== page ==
Should We Wait for a Perfect World to get Rid of Force?

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Free Life, February, 1898. Auberon Herbert reprinted and answered an intriguing question posed by a reader...

Should We Wait for a Perfect World to get Rid of Force?
by Auberon Herbert,

The reader writes:--It seems to me that the Voluntary State--taking human nature as it is and has been for centuries past--will not be possible of realization for a long time to come. Until men are very much nearer perfection would not Voluntaryism mean something like communism--each individual contributing voluntarily to the common fund according to his means, each taking according to his needs? Would there not be the possibility of the few conscientious citizens being left to bear the burdens of all, while the mean and sordid escaped?...If the principles of Voluntaryism are extended beyond the question of taxation and cover the whole ground of industry and commerce, do you think that, at the present time, work would be done, services rendered voluntarily? I mean national services, etc. as I presume you do not propose to interfere with the regulations affecting labour and capital in their individual relations. Perhaps I don't understand your theory....

Herbert replies: So many friends cry with the writer of this interesting letter,-- "Ah! If it were only possible! Blessed Voluntaryism! only we must be perfect first" -- that I am tempted to point out that it is just because of our imperfections that Voluntaryism is so excellent for me. In the first place, being so far from perfection, we cannot do a more dangerous thing than to hold up power as a prize to be scrambled for by imperfect people. We may be surrounded by imperfect men and women, but so long as our own free actions and free life are guaranteed, so long as the great scramble of property is restrained, so long we may all bear patiently each other's imperfections.

The moral field for improving each other lies open to us, and in that field the truest teachers, with the greater gift of energy, will at last prevail. But to reject and throw away this protecting barrier whilst the imperfect world remains what it is; to tell masses of imperfect men and women that liberty and the secure possession of property are not inviolable principles or are not principles at all, but to preach instead that everything is in a state of moral flux, that everything may be dealt with, as a vote may direct,--this seems to me not an escape from the lion's den but a direct and most hazardous entering into it. The more imperfect the world is, the more need for voluntaryism with its inviolable limits, restraining the desire for power and our greed for the possessions of each other. The more imperfect the world is, the more danger there is in all undefined and unlimited power, and the more safety in clearly defined liberty.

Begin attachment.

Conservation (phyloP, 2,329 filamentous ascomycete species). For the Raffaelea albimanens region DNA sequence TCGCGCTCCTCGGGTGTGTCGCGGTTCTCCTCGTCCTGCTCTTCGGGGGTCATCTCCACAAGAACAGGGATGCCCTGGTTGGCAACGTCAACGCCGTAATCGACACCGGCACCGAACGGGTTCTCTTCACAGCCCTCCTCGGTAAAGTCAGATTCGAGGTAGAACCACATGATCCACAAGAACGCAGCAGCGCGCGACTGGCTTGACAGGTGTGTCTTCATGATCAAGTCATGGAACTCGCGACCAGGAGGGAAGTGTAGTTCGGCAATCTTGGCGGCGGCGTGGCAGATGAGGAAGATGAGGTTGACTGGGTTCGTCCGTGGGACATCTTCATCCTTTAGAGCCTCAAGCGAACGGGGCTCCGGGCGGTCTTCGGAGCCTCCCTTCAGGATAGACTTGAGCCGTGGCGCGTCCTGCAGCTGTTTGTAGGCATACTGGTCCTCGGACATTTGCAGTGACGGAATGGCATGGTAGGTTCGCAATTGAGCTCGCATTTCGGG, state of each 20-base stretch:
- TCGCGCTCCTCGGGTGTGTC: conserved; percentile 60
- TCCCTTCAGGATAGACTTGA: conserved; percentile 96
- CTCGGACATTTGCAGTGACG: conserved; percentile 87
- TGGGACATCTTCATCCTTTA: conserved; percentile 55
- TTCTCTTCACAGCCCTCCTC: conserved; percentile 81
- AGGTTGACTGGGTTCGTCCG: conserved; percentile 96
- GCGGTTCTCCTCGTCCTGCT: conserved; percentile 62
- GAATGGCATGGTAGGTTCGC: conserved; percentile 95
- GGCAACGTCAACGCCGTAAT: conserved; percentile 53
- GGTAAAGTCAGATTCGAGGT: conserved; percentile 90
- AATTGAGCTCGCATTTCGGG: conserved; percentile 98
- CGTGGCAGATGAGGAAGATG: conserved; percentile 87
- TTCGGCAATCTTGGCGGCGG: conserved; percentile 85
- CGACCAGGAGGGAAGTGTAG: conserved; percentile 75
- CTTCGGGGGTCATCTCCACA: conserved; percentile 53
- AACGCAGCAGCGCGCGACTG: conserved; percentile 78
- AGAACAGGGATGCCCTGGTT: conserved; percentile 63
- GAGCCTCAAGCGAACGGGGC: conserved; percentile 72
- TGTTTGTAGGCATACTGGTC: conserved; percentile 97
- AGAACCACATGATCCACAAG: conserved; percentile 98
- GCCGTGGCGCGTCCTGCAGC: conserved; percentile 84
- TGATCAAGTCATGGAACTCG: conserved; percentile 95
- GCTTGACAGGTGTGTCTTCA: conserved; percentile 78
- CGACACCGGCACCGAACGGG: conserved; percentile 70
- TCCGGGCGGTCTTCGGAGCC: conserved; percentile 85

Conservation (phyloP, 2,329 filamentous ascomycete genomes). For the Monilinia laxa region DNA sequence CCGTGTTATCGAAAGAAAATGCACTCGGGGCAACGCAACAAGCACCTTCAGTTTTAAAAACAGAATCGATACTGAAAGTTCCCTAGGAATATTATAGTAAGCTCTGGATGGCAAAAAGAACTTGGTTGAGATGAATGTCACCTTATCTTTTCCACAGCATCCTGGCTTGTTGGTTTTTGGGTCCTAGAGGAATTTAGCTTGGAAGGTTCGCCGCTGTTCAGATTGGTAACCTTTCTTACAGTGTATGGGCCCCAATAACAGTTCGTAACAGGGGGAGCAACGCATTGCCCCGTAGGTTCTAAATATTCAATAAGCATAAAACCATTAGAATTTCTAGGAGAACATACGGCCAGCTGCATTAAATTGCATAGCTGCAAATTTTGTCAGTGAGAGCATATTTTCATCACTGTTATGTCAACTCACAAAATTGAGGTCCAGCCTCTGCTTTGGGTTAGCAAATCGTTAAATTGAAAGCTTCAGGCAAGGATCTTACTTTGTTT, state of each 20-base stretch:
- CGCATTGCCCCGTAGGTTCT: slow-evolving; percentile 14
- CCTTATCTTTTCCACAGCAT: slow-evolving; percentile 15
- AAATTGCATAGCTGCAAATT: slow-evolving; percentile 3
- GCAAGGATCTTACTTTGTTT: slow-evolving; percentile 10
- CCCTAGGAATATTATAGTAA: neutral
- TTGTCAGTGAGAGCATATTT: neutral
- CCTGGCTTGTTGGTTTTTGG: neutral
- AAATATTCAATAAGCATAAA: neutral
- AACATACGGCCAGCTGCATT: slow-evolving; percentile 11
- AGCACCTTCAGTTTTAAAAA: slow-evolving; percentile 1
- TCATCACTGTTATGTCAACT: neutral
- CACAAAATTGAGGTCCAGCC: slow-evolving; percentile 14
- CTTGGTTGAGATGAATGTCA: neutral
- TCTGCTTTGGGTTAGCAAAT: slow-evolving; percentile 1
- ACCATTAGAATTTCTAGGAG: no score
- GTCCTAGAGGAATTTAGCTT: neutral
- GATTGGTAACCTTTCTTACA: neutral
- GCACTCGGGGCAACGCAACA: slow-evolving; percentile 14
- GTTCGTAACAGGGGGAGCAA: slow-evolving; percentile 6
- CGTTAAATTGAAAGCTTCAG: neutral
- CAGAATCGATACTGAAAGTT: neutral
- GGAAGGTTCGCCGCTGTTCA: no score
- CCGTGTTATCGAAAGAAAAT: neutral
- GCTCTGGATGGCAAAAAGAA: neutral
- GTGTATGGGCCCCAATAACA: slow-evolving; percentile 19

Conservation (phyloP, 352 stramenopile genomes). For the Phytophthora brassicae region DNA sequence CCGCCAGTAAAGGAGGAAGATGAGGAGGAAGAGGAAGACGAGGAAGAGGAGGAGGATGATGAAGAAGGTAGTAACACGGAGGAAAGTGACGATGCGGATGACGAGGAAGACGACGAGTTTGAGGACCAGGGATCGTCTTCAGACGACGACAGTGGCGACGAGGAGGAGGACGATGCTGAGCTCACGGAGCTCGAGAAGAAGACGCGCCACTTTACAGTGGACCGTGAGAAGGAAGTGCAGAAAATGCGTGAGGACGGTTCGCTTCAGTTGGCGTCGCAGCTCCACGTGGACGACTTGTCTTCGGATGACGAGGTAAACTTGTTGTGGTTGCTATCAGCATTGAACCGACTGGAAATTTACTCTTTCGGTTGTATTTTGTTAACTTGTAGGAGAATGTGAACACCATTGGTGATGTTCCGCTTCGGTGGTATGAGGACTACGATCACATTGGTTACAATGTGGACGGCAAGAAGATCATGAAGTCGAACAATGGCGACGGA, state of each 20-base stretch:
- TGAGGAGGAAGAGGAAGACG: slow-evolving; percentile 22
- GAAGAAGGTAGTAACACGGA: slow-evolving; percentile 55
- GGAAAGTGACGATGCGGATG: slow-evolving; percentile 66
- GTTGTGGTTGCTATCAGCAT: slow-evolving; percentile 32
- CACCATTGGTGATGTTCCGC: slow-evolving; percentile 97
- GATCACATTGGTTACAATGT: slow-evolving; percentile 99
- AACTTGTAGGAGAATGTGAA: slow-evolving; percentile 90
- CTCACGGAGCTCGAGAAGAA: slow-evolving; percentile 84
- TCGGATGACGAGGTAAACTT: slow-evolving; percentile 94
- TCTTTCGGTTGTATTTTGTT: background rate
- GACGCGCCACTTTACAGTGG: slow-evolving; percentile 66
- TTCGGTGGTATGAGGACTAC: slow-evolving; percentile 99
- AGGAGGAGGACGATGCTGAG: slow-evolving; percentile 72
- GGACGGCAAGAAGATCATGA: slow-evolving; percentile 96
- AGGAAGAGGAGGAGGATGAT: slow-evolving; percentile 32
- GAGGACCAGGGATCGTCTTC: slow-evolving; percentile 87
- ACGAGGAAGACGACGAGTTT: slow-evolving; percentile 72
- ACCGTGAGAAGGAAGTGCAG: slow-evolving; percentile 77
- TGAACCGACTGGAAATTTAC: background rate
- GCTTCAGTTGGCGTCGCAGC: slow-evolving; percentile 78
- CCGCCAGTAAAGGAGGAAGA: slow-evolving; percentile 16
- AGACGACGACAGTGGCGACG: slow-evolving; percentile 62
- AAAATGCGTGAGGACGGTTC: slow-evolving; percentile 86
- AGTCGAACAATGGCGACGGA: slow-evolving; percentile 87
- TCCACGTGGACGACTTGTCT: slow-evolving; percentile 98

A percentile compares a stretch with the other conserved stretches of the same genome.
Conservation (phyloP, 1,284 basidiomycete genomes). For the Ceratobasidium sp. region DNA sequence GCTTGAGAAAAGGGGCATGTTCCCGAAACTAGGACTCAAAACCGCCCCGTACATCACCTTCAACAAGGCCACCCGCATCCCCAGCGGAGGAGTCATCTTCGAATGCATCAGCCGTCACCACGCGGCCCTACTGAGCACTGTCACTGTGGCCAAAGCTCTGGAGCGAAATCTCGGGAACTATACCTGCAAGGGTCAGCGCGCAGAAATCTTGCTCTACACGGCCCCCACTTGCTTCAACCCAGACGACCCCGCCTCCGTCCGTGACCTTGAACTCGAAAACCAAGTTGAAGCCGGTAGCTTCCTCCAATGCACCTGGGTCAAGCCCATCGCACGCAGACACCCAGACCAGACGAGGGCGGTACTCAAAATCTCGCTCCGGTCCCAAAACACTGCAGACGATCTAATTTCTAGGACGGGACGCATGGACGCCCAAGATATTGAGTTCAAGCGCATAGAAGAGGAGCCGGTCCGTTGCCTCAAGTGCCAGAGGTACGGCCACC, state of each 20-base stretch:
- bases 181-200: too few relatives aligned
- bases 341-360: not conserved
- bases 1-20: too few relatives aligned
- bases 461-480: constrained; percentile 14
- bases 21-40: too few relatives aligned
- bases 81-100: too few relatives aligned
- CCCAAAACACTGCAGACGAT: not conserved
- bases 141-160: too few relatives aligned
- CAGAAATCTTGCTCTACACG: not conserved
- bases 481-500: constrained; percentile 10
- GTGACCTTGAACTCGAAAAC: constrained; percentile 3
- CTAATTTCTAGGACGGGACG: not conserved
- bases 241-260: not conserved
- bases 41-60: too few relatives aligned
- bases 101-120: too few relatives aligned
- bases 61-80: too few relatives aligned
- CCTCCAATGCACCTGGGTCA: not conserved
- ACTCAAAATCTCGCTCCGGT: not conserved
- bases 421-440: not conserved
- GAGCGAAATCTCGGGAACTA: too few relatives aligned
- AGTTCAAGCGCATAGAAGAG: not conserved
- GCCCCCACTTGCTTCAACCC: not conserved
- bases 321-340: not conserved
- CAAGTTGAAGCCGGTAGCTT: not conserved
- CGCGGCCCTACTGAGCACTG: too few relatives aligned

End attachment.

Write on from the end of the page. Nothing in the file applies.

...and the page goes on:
Secondly: Voluntaryism, or a condition in which men act on each other by moral influences, not by brute force, is the one great way of making the world better. Force does not make us better. It makes us brutal, unscrupulous, and stupid. If the imperfect world is to become the perfect world, it can only become so by the practice of Voluntaryism. We do good by discussing and reasoning with each other; we don't do good by knocking each other down.

There lies the whole truth in a nutshell, and now notice one thing which throws a useful light on the whole matter. Why is popular government better than Emperor government? Force is force; and the force of the people is brutal and evil just as is the force of the Emperor. But under popular government you have the means to question force, to oppose it, to bring it into the daylight, to point out how badly it works, to curtail it and mitigate it,--which blessed opportunities you have not under Emperor's rule. Under Emperor's rule, under bureaucratic rule, you must pretty nearly accept what comes. Force rules, more or less unquestioned. But for the sake of this advantage (great as it is) , which belongs to popular government, don't let us fall into the mistake of supposing that one man's force is good and another man's force is bad. The nature of force is evil, and by whomever it is applied, it can only be evil. The only advantage we get in having majority rule instead of Emperor's rule, is that we have the machinery put into our hands first for cutting down, then for getting rid altogether of force. That is the good of popular government. That and that only; but for all that, though it may seem small when put into words, it is a good the very first and highest importance.

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